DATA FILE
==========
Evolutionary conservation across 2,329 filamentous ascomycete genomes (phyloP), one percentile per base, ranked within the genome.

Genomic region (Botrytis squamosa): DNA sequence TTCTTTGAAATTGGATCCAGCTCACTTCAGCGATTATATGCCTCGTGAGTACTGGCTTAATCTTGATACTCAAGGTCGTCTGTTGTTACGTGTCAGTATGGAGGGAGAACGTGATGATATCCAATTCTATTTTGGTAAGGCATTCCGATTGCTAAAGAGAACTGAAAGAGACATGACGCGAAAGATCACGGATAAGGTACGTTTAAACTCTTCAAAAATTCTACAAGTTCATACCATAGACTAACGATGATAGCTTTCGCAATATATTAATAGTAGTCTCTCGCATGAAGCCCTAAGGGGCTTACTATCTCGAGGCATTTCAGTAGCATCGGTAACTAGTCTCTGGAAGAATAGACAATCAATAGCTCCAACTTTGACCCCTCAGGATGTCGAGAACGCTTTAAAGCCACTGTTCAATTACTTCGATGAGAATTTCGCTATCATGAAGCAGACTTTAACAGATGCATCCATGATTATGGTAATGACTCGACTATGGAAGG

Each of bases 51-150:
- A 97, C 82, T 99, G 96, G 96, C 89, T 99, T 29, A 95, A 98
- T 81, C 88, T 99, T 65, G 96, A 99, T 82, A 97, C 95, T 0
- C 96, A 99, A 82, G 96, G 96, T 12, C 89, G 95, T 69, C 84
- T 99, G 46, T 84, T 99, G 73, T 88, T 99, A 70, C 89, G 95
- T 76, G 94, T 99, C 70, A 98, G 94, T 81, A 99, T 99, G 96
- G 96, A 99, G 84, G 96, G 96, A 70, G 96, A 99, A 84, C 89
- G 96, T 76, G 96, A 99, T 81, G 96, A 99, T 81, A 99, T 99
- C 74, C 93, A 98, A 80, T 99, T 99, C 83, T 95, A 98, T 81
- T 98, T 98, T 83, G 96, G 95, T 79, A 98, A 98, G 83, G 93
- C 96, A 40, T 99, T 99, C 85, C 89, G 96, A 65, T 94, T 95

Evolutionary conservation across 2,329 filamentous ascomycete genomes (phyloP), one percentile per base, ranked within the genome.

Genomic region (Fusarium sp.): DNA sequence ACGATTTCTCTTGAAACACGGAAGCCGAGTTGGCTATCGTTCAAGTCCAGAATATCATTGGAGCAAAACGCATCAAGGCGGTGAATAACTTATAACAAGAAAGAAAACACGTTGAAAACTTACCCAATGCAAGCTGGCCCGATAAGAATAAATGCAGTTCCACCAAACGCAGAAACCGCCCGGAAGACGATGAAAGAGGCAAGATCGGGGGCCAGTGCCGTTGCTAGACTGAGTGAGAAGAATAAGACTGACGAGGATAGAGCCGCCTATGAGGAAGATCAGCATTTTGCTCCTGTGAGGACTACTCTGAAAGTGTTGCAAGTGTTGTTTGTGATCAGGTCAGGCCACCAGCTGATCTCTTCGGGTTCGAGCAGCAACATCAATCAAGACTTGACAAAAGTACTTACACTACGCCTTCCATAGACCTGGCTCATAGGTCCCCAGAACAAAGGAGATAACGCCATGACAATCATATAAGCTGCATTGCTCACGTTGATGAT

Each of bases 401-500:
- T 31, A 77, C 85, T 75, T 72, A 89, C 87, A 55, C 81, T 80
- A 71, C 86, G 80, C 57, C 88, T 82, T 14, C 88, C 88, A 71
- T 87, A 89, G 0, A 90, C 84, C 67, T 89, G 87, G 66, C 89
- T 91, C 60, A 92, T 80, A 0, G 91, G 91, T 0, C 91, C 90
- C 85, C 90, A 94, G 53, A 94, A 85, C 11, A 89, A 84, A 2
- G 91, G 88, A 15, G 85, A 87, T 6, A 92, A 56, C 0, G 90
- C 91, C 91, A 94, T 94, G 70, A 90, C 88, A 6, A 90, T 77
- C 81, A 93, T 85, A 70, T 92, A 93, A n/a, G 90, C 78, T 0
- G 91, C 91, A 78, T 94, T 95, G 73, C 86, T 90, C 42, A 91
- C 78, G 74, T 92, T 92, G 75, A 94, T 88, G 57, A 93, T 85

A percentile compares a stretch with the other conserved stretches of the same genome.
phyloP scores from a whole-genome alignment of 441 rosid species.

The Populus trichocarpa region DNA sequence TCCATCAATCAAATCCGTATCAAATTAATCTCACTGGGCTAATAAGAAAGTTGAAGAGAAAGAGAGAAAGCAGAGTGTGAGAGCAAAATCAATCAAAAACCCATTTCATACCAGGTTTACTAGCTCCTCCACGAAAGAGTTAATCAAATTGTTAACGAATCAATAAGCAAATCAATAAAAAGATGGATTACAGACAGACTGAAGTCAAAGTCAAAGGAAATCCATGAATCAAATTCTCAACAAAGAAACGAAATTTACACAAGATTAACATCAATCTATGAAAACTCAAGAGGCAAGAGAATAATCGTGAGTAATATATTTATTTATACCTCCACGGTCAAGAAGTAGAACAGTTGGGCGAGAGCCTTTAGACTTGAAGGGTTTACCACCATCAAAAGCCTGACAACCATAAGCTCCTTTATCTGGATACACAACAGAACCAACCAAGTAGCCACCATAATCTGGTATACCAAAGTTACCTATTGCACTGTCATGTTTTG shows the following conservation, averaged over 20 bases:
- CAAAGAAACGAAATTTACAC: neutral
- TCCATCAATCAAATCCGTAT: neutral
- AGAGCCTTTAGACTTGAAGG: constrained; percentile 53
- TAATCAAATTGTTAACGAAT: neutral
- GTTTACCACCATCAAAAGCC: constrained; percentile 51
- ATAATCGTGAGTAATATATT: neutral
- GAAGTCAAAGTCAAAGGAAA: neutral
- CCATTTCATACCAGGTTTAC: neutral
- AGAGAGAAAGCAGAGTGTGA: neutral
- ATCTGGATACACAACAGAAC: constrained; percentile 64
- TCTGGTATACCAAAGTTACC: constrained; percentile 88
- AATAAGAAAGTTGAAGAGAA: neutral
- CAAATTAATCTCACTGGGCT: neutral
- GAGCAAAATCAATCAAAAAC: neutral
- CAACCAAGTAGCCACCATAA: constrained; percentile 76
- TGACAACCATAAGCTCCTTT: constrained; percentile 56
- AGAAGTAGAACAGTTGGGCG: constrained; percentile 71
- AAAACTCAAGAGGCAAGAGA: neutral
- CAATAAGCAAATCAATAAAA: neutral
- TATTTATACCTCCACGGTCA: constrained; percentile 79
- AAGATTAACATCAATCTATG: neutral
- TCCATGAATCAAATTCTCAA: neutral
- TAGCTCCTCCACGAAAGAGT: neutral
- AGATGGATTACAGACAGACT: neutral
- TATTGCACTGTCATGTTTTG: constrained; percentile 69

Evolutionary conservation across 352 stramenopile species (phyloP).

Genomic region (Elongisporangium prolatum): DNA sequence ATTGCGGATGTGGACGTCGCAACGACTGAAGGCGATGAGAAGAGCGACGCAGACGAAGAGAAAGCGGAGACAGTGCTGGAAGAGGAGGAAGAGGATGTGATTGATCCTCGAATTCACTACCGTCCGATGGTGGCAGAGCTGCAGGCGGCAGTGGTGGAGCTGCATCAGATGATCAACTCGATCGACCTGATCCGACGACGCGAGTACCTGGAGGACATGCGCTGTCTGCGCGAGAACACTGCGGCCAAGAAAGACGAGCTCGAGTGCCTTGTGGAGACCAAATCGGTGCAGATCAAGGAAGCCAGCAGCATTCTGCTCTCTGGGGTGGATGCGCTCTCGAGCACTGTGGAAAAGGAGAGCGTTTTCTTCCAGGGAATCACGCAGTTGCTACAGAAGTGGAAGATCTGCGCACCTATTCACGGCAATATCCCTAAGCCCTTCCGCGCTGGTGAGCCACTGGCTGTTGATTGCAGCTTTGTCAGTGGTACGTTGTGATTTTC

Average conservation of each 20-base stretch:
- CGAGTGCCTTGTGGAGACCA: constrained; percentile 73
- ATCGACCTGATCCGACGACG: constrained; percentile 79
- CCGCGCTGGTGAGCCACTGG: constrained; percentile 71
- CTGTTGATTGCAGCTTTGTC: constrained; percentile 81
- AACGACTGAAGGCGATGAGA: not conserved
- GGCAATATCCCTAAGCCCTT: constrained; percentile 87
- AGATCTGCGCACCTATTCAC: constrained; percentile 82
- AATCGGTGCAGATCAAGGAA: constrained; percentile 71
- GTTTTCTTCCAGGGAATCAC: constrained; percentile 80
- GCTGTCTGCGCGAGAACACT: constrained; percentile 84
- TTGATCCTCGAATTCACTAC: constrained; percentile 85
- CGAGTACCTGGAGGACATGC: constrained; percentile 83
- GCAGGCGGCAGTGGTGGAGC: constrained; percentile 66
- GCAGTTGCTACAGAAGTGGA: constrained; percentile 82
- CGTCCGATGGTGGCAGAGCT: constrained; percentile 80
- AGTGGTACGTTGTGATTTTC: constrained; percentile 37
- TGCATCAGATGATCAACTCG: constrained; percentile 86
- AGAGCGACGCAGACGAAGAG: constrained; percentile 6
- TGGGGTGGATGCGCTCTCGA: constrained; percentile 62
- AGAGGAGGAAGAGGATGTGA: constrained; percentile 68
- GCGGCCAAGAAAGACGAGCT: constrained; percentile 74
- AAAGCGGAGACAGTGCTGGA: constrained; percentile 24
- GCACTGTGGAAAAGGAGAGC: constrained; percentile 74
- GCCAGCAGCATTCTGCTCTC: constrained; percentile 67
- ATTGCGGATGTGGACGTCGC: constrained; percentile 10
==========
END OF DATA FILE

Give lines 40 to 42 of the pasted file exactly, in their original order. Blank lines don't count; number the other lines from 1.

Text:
- TCTGGTATACCAAAGTTACC: constrained; percentile 88
- AATAAGAAAGTTGAAGAGAA: neutral
- CAAATTAATCTCACTGGGCT: neutral